* Debt facility reduces fear of equity raising -analyst
* Net profit beats analyst estimates
* Cuts dividend, flags profit fall next year (Recasts on debt facility; adds shares jump, analyst comment)
By Paulina Duran
SYDNEY, Sept 19 (Reuters) - Australia’s TPG Telecom Ltd on Tuesday said banks have raised the amount of money the low-cost internet access provider can borrow, sending its stock price as much as 10 percent higher as investors cheered the reduced need to sell more shares.
The announcement eclipsed a cut in TPG’s final dividend for the year through July, as well as a forecast decline in pre-tax profit next year in anticipation of increased competition.
“People are happy it can now borrow more and therefore it may not need an equity raising to fund mobile capex and spectrum payments,” said senior analyst David Spotswood at wealth manager Shaw and Partners.
TPG’s share price has fallen more than 80 percent since peaking in July last year as it struggles for profit growth. In April, it said it planned to spend A$1.4 billion ($1.12 billion) building a fourth-generation (4G) communications network to better compete.
On Tuesday, it said it would pay for the network and other commitments with the help of debt facilities that had increased 46 percent to A$2.38 billion. It also said the facilities’ terms had improved.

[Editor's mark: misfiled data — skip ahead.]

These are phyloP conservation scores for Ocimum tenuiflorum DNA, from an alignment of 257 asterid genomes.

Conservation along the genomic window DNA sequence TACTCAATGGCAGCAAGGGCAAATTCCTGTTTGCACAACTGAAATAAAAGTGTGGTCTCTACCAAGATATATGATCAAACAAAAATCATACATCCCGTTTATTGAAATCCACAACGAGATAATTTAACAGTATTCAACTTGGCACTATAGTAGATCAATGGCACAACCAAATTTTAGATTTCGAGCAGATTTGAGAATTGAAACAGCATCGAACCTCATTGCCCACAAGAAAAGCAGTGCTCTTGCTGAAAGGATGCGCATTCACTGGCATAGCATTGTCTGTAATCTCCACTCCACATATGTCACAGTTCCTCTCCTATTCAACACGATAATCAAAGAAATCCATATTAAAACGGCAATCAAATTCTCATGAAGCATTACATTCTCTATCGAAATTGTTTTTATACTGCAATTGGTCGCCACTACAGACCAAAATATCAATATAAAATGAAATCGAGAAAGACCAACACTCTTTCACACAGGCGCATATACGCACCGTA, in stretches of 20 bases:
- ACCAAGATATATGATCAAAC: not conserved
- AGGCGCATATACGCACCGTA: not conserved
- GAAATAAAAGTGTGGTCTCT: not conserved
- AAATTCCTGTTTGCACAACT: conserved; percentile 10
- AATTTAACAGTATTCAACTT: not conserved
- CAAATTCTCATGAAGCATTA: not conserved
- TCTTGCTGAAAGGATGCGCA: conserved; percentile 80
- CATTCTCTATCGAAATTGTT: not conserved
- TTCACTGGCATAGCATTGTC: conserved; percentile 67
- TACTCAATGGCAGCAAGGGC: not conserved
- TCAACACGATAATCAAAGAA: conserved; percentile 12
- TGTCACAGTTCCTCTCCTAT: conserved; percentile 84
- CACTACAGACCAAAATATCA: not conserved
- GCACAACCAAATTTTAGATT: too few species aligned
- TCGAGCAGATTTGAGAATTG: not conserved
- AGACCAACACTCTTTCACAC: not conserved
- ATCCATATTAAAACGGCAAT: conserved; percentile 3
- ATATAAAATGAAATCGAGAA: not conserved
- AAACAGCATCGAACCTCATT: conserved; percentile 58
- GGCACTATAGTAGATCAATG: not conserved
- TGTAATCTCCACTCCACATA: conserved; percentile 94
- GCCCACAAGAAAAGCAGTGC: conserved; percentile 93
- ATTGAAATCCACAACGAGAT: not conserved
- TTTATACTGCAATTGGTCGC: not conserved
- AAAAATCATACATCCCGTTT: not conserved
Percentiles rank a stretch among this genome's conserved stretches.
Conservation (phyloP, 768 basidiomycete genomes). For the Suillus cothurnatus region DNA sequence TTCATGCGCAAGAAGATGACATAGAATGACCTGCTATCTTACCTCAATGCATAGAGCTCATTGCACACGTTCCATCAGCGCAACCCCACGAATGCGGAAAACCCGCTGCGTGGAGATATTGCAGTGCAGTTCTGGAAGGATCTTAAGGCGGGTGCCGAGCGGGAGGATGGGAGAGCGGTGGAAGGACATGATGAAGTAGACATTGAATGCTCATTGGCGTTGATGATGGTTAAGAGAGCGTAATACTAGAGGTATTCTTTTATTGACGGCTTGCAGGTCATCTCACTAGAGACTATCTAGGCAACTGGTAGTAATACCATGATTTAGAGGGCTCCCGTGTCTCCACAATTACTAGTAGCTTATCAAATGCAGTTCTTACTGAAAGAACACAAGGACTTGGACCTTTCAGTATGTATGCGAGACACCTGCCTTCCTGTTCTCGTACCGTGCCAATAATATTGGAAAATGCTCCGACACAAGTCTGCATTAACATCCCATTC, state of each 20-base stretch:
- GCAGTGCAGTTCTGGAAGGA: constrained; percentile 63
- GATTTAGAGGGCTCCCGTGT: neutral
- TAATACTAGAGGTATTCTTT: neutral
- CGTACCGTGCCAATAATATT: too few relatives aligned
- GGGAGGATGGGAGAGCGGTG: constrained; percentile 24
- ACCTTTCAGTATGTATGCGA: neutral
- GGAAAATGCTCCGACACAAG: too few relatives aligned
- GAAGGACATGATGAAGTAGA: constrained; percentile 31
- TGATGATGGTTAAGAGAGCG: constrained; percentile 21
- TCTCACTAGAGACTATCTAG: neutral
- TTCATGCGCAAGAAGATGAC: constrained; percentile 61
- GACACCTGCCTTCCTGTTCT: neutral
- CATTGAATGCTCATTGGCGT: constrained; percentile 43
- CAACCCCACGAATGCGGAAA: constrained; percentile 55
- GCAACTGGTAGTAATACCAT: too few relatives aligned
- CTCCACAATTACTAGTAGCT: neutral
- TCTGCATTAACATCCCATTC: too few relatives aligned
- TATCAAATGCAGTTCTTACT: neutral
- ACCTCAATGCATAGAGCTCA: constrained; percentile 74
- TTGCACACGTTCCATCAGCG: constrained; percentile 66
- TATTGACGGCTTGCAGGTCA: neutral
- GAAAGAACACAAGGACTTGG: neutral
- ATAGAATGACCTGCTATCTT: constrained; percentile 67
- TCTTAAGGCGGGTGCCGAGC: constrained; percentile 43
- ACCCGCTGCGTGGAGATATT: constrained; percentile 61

Alongside the announcement, TPG reported a 9 percent rise in net profit for the year to July 31 at A$413.8 million. Analysts on average had estimated a slight decline, showed data from Thomson Reuters I/B/E/S.
For the year through July 2018, competition sparked by the new government-owned National Broadband Network (NBN) is likely to leave pre-tax profit at A$800 to A$815 million, versus A$835 million in the just-ended business year, TPG said.
NBN is widely expected to be Australia’s biggest telecommunications wholesaler by about 2021 when fibre-optic wire replaces the copper system of Telstra Corp Ltd. So far, telcos have struggled to profit from the new infrastructure due to offering discounts to encourage customers to switch.
TPG also cut its final dividend to its lowest since 2011 at 2 Australian cents a share from 7.5 cents in July last year.
“The board has concluded that it is in the best interests of shareholders that a greater proportion of profits be retained in the company to be deployed in the mobile rollouts,” said Executive Chairman David Teoh, who owns 34 percent of TPG.
“The board is confident that this course will prove in the long run to be the right decision for shareholders.”
Telstra also cut its dividend this financial year, by 30 percent. Vocus Group Ltd did not declare a final dividend for fiscal 2017 and said it did not expect to pay dividends in fiscal 2018. ($1 = 1.2547 Australian dollars)
Reporting by Paulina Duran; Additional reporting by Hanna Paul and Christina Martin; Editing by Christopher Cushing